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lustration we could call to mind the Athens of classical antiquity – the cradle of democracy – and Florence during the Renaissance. But also 17th century London (theatre) and Paris (painting), and Vienna (science and art) and Berlin (theatre) in the early 20th century are examples of cultural-intellectual cities. With a little goodwill we could also regard lively university cities such as Dublin, Heidelberg, Toulouse, Amsterdam and Louvain as contemporary European representatives of the cultural-intellectual city. The third type of creative city is the cultural-technological one. In essence, this type of city is a merger of the major characteristics of the two already referred to. In cultural-technological cities, in fact, technology and culture go hand in hand. In the past this has resulted in so-called “cultural industries”, such as the film industry in Hollywood (1920) and its Indian variant (Bollywood) in Bombay, the music branch in Memphis and the fashion (haute couture) industry in Paris and Milan. Examples of this sort of city in the 1990s are Manchester (New Wave music) and Leipzig after the fall of the Berlin Wall (multimedia). Moreover, we encounter cultural-technological elements in Amsterdam, not only during the city’s Golden Age but also today (Amsterdam Osdorp) and in Rotterdam, a city chosen as European Capital of Culture in 2001 partly because of its architecture and film festival. Peter Hall expects a great deal from this type of creative city in the 21st century. He particularly sees a golden future for places that are capable of combining the internet and multimedia in an intelligent manner with culture, for instance in the form of virtual museum visits. The last category is that of the technological-organisational cities. Such cities are creative to the extent that local actors have found original solutions to problems stemming from large-scale urban life. Here we can think of the supply of water for the population, the need for infrastructure, transport and housing. Examples of cities that shine in this type of “urban innovation” are Rome under Caesar (aquaducts), 19th century London and Paris (underground rail system), New York around 1900 (skyscrapers), post-war Stockholm (durable housing) and London in the 1980s (the re-structuring of the Docklands). Currently some European cities have shown that they have technologicalorganisational creativity at their disposal: here we are thinking of Tilburg (running the city as a company) and Rotterdam (revitalisation of the docks area with the Kop van Zuid). In contrast to the other types of creative city, in the technological-organisational cities it is mainly the government that goes to work in a creative fashion in collaboration with the local business community. In such cases we then speak of public-private collaboration on a local level. Intereconomics, September/October 2003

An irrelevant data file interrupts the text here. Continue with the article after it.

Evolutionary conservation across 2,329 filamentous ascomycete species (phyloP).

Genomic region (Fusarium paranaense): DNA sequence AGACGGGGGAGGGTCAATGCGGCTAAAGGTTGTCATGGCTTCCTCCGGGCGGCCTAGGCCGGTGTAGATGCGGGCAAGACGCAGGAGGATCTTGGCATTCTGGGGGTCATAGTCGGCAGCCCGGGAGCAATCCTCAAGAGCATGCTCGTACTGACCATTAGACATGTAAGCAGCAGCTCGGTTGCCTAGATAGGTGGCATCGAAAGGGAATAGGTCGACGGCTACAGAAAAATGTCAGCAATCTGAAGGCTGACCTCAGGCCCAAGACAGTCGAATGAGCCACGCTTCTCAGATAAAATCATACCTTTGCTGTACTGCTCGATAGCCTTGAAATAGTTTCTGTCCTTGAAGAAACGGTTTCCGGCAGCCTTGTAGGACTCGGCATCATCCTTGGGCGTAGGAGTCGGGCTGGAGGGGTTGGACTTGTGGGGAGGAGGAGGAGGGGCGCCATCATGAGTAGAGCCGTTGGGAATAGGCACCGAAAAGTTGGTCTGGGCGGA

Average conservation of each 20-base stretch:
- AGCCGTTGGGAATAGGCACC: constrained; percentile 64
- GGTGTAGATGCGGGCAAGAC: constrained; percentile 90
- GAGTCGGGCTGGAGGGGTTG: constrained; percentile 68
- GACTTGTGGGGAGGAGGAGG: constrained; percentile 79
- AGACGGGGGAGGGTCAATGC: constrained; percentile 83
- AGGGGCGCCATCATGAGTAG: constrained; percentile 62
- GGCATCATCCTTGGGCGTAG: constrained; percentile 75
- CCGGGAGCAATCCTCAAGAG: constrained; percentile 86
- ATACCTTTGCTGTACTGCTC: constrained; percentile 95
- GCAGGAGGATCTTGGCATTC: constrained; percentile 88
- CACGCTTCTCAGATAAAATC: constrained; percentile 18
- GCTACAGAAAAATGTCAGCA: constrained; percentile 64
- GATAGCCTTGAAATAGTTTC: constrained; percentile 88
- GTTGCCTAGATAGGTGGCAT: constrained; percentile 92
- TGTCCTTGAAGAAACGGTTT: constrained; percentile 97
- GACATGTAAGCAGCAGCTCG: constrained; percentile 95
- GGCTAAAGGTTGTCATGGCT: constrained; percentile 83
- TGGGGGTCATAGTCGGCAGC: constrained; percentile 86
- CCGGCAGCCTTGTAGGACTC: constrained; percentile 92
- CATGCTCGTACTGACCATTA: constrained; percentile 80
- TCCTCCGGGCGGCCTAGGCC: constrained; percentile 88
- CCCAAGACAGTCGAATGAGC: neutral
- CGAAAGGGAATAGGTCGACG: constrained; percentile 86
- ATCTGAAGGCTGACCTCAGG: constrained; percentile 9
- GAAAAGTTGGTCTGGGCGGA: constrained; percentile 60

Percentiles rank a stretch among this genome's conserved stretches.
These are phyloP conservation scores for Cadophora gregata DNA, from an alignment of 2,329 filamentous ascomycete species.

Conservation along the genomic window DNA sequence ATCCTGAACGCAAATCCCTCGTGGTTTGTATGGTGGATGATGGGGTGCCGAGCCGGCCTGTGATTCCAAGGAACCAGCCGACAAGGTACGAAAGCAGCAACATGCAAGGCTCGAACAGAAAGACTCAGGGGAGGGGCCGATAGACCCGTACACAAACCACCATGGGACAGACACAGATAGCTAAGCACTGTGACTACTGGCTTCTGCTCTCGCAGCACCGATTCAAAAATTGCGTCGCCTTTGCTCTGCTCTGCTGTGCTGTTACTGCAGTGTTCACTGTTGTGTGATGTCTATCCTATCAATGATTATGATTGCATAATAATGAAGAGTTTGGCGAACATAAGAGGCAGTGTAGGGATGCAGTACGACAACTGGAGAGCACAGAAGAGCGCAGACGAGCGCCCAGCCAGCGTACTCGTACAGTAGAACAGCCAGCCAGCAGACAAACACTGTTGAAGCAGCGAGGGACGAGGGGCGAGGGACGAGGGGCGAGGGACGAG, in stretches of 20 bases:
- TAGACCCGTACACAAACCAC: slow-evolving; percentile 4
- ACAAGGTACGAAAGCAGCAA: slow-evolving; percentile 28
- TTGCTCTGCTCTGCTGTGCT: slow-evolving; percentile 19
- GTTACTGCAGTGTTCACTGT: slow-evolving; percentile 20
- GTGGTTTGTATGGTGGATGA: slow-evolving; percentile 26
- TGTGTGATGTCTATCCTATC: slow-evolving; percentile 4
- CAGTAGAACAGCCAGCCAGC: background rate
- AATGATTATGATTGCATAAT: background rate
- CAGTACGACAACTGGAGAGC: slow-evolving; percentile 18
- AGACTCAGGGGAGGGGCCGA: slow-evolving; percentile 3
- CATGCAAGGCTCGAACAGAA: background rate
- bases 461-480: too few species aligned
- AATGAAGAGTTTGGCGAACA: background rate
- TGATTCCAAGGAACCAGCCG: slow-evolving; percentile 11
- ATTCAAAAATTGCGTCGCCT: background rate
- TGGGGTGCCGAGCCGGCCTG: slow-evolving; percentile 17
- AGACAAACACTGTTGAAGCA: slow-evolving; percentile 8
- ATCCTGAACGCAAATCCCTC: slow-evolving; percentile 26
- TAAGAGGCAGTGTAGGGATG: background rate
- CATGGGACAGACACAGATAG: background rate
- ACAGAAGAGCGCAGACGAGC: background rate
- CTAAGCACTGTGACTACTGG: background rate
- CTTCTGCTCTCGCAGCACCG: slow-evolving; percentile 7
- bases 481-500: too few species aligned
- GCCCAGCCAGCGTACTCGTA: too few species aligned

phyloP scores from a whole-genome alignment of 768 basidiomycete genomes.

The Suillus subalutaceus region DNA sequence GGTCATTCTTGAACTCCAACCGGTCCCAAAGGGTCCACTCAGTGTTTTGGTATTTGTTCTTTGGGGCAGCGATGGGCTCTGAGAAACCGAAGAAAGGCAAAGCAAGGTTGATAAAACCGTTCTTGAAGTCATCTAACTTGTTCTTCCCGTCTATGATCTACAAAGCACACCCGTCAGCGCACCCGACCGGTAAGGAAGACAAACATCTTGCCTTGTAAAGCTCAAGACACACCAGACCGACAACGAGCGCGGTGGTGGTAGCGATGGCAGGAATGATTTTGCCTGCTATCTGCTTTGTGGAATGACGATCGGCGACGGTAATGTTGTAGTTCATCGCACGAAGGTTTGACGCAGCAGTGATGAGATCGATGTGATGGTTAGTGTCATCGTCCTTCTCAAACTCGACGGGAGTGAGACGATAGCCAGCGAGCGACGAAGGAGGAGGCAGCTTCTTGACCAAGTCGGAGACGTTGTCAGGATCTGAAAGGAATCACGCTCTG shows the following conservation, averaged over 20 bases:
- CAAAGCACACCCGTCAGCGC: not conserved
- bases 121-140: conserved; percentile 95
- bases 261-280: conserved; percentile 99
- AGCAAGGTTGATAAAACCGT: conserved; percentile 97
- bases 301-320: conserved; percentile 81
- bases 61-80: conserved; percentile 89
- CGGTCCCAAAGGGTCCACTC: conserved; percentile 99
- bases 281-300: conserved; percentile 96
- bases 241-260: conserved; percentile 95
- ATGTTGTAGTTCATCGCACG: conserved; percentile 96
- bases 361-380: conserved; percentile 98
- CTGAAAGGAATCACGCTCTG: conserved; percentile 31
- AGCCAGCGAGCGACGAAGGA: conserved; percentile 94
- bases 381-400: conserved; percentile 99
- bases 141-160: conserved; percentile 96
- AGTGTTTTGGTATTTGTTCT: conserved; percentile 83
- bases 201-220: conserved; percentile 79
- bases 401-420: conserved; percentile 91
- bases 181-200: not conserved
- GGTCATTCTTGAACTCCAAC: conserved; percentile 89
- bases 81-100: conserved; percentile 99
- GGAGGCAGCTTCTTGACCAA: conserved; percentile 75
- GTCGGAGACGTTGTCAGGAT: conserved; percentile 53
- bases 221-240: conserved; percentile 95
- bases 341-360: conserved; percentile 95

Conditions for a Creative City If history from the time of the ancient Greeks up to the present makes one thing clear, it is that the creative city does not exist. At first sight the Athens of Pericles, Manchester during the Industrial Revolution, the film city Hollywood and the Rotterdam of the 1990s have little in common. But on closer inspection these cities can be seen to agree on one point: they were without exception breeding places of creativity, whether on the technological, cultural, intellectual or organisational level. It is impossible to predict where and when a creative city of this sort will come into existence. That is related to the essence of creativity: the capacity to think up original solutions to day-to-day problems and challenges. The creative mind sees what others see but thinks and does something different. The result is that existing ideas not previously linked together lead to an innovation. In the words of Schumpeter: creativity leads to “Neue Kombinationen” (new combinations).15 An illustration of how creativity works is the invention of the printing press in the early 15th century. For centuries people had been used to engraving symbols on wooden blocks, stamping seals on letters and pressing grapes to make wine. And yet it was only in 1450 that the penny dropped: at a wine festival in Mainz, where all these attributes were present, the pious German monk Gutenberg had the idea of combining them to create an apparatus that could multiply Bibles in a simple way – and the printing press was a fact.16 This example shows that creativity is not only human work but is surrounded by coincidence and unexpected circumstances. So it is an illusion to think that one can force creativity or “construct” a knowledge-intensive city. And yet there are a few factors that can increase the chances of urban creativity developing and that thus can contribute to an urban knowledge economy. In general terms these factors are • concentration • diversity • instability. The three elements are further elaborated below. Urban creativity is first stimulated by the presence of a substantial number of people at a certain location. Concentration leads to the critical mass required for sufficient human interaction and communication. In the end, indeed, creativity, knowledge development and innovation are human work: not a city in itself but only its population can be innovative. The actual 15